Dan the Man's Movie Reviews

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Tag Archives: Cam Gigandet

The Magnificent Seven (2016)

It takes one to ruin a village. And about six more so blow it the hell up.

Looking to mine for gold, greedy industrialist Bartholomew Bogue (Peter Sarsgaard) has been taking over small towns, wiping out any man, woman, or child who comes into his way. Why? Because he’s an absolute savage and does not give a single hell what anybody else thinks, says, or does – as long as he’s rich and powerful, then there’s no issues. Eventually, he seizes control of the Old West town of Rose Creek, wiping out quite a few of the townsfolk there, too, leading some residents, like Emma Cullen (Haley Bennett) desperate and in need of some help. That’s when they discover bounty hunter Sam Chisolm (Denzel Washington), who is more than up to the task, but may need a little bit of help from some talented, incredibly violent pals of his. That’s when he recruits the likes of a gambler Josh Faraday (Chris Pratt), a sharpshooter Goodnight Robicheaux (Ethan Hawke), a tracker Jack Horne (Vincent D’Onofrio), an assassin Billy Rocks (Byung-hun Lee), a Mexican outlaw Vasquez (Manuel Garcia-Rulfo), and a Comanche warrior Red Harvest (Martin Sensmeier), all to take down this Bogue, even if they have to get over their differences and whatnot at first – something that’s actually quite easy when they all have a common enemy.

Possibly the beginning of a great friendship? Let's hope.

Possibly the beginning of a great friendship? Let’s hope.

The original Magnificent Seven isn’t a perfect movie, to be honest. Like a lot of other movies from its time, sure, it’s dated, but it’s also pretty slow and takes a little too long to get going, when all it seems to do is focus on such icons like Steve McQueen and Yul Brenner measuring dicks and beating their chests like true alpha males. Sure, that’s some bit of entertainment in and of itself, but after nearly an hour of that, there needs to be something to help speed it all along, which is why when the action does eventually come around in that movie, it’s glorious and a healthy reminder of what sort of magic can happen when you have a lot of bad-asses, picking up guns and shooting other bad-asses.

So yeah, in that sense, it’s a good movie, but not a perfect one.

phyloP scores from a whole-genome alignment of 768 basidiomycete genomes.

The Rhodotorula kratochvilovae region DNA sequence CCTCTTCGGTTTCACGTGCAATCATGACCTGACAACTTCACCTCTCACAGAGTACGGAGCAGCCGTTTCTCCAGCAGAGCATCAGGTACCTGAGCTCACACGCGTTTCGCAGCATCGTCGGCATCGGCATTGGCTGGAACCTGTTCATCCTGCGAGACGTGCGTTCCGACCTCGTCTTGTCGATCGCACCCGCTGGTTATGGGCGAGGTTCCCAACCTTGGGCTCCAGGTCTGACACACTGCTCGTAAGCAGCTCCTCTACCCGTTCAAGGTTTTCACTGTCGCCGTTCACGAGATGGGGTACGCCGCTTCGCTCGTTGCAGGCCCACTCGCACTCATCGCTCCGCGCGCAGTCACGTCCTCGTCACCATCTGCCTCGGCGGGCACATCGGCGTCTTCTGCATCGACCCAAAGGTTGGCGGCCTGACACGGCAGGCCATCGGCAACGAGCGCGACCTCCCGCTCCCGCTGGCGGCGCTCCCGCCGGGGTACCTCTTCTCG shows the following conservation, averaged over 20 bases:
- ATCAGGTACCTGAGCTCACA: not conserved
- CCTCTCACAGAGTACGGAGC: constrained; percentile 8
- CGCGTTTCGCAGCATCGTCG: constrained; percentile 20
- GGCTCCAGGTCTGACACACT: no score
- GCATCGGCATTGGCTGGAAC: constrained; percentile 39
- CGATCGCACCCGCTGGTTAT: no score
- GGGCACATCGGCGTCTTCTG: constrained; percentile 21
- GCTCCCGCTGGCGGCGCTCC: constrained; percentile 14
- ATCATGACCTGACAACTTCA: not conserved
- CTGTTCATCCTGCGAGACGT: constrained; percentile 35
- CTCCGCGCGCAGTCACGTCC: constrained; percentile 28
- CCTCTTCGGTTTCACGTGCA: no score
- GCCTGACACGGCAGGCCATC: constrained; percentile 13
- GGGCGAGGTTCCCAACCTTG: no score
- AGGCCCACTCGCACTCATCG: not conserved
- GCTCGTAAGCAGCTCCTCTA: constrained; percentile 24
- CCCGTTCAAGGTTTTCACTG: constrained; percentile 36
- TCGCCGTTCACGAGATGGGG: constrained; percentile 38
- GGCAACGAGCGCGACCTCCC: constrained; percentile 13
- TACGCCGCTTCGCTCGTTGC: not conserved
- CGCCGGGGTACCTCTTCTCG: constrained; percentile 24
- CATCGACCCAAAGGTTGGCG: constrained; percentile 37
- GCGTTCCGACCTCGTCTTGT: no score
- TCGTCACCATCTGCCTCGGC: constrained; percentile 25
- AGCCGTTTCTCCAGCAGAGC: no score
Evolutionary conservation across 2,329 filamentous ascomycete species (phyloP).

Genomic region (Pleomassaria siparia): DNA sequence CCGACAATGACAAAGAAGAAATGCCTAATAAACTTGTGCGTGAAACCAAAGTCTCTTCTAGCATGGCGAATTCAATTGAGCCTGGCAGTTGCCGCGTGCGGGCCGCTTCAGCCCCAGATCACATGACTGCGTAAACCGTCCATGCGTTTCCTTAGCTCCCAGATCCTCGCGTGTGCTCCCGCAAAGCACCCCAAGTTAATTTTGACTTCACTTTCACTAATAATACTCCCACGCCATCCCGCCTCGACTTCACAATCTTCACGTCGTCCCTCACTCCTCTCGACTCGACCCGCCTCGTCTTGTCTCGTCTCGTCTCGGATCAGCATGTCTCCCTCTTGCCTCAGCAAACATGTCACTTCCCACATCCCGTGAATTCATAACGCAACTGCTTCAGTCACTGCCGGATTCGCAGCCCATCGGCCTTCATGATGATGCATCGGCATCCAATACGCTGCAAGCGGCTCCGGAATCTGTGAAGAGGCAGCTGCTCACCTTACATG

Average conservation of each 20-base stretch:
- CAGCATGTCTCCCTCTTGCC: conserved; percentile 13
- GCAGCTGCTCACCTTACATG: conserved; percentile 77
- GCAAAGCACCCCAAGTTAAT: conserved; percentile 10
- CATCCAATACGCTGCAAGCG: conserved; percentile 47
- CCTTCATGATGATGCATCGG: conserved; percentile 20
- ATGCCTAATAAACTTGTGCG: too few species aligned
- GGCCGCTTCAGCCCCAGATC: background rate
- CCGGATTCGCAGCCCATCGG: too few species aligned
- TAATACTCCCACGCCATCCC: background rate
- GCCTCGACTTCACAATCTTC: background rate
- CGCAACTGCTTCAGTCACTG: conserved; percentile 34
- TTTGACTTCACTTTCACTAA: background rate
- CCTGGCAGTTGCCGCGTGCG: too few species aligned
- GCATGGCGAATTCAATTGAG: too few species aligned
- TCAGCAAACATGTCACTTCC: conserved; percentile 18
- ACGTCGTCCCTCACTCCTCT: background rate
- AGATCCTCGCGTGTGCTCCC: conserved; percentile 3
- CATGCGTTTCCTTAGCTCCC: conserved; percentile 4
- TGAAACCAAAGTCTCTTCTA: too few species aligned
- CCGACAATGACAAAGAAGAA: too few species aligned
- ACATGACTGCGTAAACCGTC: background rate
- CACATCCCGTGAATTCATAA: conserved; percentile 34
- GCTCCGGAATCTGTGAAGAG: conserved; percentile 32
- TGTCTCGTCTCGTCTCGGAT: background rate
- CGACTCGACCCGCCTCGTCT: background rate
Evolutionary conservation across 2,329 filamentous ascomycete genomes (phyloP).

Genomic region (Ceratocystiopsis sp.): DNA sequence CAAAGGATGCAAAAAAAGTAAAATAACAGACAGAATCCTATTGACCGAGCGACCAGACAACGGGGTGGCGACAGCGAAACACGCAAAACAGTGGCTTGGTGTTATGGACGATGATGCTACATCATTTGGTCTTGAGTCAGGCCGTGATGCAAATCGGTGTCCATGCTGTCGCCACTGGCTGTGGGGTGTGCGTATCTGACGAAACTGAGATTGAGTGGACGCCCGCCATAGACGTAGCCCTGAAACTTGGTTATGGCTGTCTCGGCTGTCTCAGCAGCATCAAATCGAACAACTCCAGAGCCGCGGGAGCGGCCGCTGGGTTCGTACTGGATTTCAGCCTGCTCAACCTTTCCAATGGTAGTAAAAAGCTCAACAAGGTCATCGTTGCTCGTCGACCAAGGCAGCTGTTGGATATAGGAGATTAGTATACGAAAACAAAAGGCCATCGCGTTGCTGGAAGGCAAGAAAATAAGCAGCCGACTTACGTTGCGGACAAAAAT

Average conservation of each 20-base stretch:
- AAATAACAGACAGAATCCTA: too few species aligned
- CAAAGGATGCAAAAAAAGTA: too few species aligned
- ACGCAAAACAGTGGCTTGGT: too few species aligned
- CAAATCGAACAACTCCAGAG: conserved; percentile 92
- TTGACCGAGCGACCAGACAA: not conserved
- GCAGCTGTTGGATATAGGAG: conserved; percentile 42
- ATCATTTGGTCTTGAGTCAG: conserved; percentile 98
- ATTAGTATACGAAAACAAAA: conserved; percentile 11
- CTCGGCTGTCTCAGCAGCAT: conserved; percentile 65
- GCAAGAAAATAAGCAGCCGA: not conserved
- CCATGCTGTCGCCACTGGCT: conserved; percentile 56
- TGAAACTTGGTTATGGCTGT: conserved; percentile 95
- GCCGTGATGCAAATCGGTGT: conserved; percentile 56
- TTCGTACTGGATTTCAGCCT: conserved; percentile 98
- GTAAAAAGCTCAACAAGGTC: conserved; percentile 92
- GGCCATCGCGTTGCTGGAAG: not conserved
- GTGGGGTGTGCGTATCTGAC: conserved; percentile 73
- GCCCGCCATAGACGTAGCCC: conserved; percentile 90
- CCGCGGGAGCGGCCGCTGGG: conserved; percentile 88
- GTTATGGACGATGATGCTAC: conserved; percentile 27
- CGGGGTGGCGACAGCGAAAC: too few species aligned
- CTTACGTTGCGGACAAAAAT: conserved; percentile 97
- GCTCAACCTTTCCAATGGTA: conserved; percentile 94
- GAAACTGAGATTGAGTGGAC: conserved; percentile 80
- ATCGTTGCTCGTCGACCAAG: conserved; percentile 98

And the same goes for the remake, which for some reason, takes even longer to get going. Yet, for some reason, I didn’t mind that as much here, as it’s very clear that director Antoine Fuqua, is just enjoying his time with this cast and these characters so much, that to jump right to the action where most of them may go down in a blaze full of bullets, would almost be a disservice to them all. Fuqua isn’t the best director out there, regardless of the fact that he drove Denzel Washington an Oscar with Training Day, but when he decides to settle all of his crazy tendencies down, believe it or not, he’s actually a pretty solid director. He may love the blood, gore, guns, and women a whole lot more than the actual characters themselves, but he does something smart here in that he keeps the character moments here for safe keeping.

Of course, too, it also helps that Fuqua himself has such a solid cast to help him out, with his pal Washington back in action as the sly, but cool and dangerous Sam Chisolm. Washington may seem like a weird fit, but he works it all out perfectly, showing that he’s the clear-headed individual of the whole group, while also proving that he’s not afraid to lose his cool and shoot some mofo’s down, too. Chris Pratt is also a bundle of joy to watch Faraday, showing off another sense of cool and charm that works in his character’s favor, as well as for him, too. It’s nice to see Pratt, even after something like Jurassic World, that didn’t allow for him to even crack a smile, well, get a chance for him to do that and prove that there’s also something a little more sinister to him, as well.

Yeah, where's Eli Wallach? Oh, never mind.

Yeah, where’s Eli Wallach? Oh, never mind.

The rest of the cast and characters don’t get nearly as much attention, but they’re all still fine, nonetheless.